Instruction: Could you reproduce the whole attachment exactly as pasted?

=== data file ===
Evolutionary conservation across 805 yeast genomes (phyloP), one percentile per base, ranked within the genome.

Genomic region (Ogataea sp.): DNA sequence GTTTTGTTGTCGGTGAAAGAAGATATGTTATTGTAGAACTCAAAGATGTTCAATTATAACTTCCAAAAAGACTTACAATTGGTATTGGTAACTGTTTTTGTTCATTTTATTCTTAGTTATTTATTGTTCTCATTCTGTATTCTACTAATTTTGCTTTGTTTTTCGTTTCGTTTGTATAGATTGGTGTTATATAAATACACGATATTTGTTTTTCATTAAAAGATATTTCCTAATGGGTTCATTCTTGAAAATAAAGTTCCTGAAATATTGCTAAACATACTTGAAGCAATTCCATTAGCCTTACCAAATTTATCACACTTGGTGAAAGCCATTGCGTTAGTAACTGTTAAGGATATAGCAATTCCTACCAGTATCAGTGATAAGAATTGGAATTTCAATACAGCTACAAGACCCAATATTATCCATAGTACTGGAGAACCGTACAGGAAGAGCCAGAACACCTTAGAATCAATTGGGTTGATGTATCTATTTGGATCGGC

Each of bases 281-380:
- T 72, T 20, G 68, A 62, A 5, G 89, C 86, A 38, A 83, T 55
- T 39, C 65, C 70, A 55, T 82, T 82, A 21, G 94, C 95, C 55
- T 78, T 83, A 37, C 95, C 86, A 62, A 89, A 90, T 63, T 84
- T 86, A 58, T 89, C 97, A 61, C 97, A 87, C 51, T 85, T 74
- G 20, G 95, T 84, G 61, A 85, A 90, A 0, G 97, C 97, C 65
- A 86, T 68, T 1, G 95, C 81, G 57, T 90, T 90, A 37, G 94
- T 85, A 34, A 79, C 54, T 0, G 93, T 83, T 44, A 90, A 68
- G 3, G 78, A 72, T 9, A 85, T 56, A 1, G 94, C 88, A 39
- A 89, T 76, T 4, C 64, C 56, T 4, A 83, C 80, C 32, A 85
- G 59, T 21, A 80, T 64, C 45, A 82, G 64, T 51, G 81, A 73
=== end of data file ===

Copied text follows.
Evolutionary conservation across 805 yeast genomes (phyloP), one percentile per base, ranked within the genome.

Genomic region (Ogataea sp.): DNA sequence GTTTTGTTGTCGGTGAAAGAAGATATGTTATTGTAGAACTCAAAGATGTTCAATTATAACTTCCAAAAAGACTTACAATTGGTATTGGTAACTGTTTTTGTTCATTTTATTCTTAGTTATTTATTGTTCTCATTCTGTATTCTACTAATTTTGCTTTGTTTTTCGTTTCGTTTGTATAGATTGGTGTTATATAAATACACGATATTTGTTTTTCATTAAAAGATATTTCCTAATGGGTTCATTCTTGAAAATAAAGTTCCTGAAATATTGCTAAACATACTTGAAGCAATTCCATTAGCCTTACCAAATTTATCACACTTGGTGAAAGCCATTGCGTTAGTAACTGTTAAGGATATAGCAATTCCTACCAGTATCAGTGATAAGAATTGGAATTTCAATACAGCTACAAGACCCAATATTATCCATAGTACTGGAGAACCGTACAGGAAGAGCCAGAACACCTTAGAATCAATTGGGTTGATGTATCTATTTGGATCGGC

Each of bases 281-380:
- T 72, T 20, G 68, A 62, A 5, G 89, C 86, A 38, A 83, T 55
- T 39, C 65, C 70, A 55, T 82, T 82, A 21, G 94, C 95, C 55
- T 78, T 83, A 37, C 95, C 86, A 62, A 89, A 90, T 63, T 84
- T 86, A 58, T 89, C 97, A 61, C 97, A 87, C 51, T 85, T 74
- G 20, G 95, T 84, G 61, A 85, A 90, A 0, G 97, C 97, C 65
- A 86, T 68, T 1, G 95, C 81, G 57, T 90, T 90, A 37, G 94
- T 85, A 34, A 79, C 54, T 0, G 93, T 83, T 44, A 90, A 68
- G 3, G 78, A 72, T 9, A 85, T 56, A 1, G 94, C 88, A 39
- A 89, T 76, T 4, C 64, C 56, T 4, A 83, C 80, C 32, A 85
- G 59, T 21, A 80, T 64, C 45, A 82, G 64, T 51, G 81, A 73